We take a Land Rover to explore. I do look enviously at the group on quad bikes and later when a mountain biker splashes across the beach I envisage powering through this spectacular scenery.

However, being alongside Ian outweighs my adventurous streak as he is able to share his passion for the area and its history as we drive.

We climb steadily through the estate which was a favourite of Queen Victoria, crossing boulder-strewn streams with ease, till it feels like we are on top of the world.

We’ve passed stands of commercial timber, remnants of Caledonian pine forest, deer, birds and a dam for the estate’s hydro power system. Then it is open moorland and those majestic snow-clad peaks.

Descending, we follow the River Pattack as it tumbles through the estate, ultimately feeding Loch Laggan. At one point we walk to a gorge where the river drops precariously, creating spectacular waterfalls. Here, Ian reminds me of my botanical quest and we pick Scots pine needles and note where to return for blaeberries later in the year.

In the distillery schoolroom there are hundreds more botanicals, some in glass jars, many in the drawers of a cabinet salvaged from an Inverness pharmacy.

Now we get down to the business of making gin.

Chris guides us through the process and it is rather like being let loose in a sweetie shop as we sniff, smell and taste botanicals to get a sense of what flavour profiles we want for our gin.

I soon realise that my pine needles are not going to make the sort of citrusy gin I like. Chewing a juniper berry shows me I really like that flavour so I sign up for a gin heavy in juniper.

Raspberries picked last summer around the distillery are another must; as are rowan berries and grapefruit peel so that I have that citrus heart. Cassia bark adds a hint of spice for balance.

With our recipes chalked up on the board, we bruise, grind, pummel or tear our ingredients before adding them to alcohol to steep.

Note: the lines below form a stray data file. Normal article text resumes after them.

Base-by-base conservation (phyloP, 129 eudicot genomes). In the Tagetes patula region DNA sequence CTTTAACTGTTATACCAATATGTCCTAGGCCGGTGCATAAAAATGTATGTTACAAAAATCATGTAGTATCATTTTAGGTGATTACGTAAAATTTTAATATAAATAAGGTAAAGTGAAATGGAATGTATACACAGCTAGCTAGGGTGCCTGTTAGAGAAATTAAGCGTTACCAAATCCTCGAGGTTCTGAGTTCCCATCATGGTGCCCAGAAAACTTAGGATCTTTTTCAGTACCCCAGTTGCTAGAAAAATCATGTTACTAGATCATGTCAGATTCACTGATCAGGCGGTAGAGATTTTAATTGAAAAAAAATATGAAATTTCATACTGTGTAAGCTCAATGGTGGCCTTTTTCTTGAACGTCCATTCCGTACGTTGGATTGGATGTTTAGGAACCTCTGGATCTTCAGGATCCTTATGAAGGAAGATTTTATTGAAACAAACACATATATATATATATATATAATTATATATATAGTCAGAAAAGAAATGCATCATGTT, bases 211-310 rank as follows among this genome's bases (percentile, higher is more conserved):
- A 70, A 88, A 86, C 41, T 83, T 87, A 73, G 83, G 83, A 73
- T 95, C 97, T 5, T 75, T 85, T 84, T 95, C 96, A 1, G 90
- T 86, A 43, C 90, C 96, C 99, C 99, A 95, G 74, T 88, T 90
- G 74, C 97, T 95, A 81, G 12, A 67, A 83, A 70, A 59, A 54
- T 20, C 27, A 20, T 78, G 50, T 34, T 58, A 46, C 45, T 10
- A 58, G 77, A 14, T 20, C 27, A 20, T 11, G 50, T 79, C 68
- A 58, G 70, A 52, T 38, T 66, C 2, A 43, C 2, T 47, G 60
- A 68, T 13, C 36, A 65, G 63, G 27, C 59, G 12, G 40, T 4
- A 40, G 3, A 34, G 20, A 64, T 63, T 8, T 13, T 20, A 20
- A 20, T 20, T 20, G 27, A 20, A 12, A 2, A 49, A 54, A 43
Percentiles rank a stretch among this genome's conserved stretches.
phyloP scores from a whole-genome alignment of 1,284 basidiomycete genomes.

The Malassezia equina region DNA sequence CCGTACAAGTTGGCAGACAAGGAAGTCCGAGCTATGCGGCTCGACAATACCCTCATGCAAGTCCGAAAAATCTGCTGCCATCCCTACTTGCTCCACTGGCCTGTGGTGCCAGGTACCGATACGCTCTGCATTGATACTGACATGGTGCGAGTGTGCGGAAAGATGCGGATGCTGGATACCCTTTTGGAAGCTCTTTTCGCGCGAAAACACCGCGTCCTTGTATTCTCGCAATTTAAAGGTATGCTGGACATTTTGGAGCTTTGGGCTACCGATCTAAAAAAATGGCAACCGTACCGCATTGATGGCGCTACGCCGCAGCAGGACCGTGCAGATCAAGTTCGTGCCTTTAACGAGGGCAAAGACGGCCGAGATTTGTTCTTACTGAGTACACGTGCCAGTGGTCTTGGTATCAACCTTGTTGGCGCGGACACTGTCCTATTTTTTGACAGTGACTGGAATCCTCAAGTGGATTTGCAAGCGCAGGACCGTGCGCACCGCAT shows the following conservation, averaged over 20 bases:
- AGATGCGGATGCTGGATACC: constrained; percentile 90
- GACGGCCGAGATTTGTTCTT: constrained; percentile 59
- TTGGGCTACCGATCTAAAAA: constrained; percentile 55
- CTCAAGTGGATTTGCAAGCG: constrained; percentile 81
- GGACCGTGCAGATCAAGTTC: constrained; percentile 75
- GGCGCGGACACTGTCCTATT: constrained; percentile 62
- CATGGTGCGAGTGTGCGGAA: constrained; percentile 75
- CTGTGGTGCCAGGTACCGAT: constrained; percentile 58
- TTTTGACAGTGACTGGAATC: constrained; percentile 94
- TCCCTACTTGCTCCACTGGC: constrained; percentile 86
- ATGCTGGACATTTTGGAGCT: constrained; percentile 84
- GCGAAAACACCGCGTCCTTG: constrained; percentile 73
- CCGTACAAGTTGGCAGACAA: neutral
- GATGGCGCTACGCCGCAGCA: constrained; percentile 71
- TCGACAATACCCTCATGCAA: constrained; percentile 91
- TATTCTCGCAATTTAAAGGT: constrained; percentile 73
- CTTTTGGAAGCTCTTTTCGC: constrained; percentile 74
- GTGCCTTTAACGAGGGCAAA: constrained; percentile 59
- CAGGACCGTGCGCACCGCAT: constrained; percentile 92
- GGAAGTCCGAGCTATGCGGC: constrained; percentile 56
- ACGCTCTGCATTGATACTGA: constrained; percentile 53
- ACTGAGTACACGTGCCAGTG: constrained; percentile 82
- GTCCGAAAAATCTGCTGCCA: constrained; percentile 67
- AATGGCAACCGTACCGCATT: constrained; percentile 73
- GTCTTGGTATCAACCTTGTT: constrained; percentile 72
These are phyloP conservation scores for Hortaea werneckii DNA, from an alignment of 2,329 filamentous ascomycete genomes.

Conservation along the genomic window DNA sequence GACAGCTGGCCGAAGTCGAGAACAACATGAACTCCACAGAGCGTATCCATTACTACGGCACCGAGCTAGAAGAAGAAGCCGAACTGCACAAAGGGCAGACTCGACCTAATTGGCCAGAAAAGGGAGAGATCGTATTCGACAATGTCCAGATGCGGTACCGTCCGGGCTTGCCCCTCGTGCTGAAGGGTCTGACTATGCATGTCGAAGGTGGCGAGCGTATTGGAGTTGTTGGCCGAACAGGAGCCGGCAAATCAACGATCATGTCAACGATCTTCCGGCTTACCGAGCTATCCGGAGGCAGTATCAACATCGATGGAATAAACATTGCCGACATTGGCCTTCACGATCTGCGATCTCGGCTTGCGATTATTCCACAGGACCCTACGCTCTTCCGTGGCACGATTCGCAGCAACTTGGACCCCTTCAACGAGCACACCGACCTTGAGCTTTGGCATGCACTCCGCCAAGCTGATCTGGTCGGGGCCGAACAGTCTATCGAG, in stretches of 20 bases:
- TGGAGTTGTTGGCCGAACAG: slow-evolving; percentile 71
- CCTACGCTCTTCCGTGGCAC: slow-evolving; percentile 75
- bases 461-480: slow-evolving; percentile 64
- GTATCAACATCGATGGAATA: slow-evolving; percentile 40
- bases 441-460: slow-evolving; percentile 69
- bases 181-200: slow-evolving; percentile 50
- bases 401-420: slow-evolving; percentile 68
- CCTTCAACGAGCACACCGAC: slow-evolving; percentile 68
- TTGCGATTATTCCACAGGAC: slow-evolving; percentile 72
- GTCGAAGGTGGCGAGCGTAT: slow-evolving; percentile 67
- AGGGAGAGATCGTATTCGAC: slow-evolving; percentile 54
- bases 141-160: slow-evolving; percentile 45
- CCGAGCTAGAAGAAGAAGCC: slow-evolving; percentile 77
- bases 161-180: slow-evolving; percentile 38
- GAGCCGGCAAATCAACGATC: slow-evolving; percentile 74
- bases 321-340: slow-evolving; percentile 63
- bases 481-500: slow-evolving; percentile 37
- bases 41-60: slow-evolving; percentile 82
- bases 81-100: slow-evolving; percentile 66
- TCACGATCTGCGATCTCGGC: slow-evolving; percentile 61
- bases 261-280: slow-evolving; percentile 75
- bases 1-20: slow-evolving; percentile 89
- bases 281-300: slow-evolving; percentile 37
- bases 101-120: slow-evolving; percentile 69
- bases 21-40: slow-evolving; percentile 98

We are encouraged to check the spirit – a dab on my hand to smell, a drip on my tongue to taste – the magic is at work as the scents and flavours change.

Then it’s time to warm up the mini stills, add the liquid strained from its botanicals and wait for the heat and alcohol to work.

All the while we chat and explore the world of gin, laughs aplenty and a glass of Daffy’s gin and tonic to hand lest we forget what a successful gin tastes like.

It seems no time at all before I have my own gin dripping from the still.

Again, we can taste how the flavours change as the distillation proceeds. I think we are all nervous as to how our recipes will ultimately turn out.

In the end, each of us students has a very different – delicious – gin and I’m convinced mine is pretty near perfect. But I would say that, wouldn’t I? n

Daffy’s Gin School at Strathmashie Distillery, Newtonmore PH20 1BU (www.daffysgin.com). Gin school classes start at £95 per person (email ginschool@daffysgin.com). The Butler’s Flat sleeps five from £80 per night (minimum two-night stay at weekends). The Distillery Cottage sleeps eight (from £145).

Foraging by paddleboard at Loch Insh (lochinsh.com) from £35; Red Paddle Co (redpaddleco.com) makes paddleboards that fit into rucksacks and take five minutes to blow up.

Foraging by Quad Bike Tours, The Old Filling Station, Kinlochlaggan PH20 1BX (www.quadbiketours.co.uk). 
Off-road 4x4 tour, £45 per person for 2.5 hours.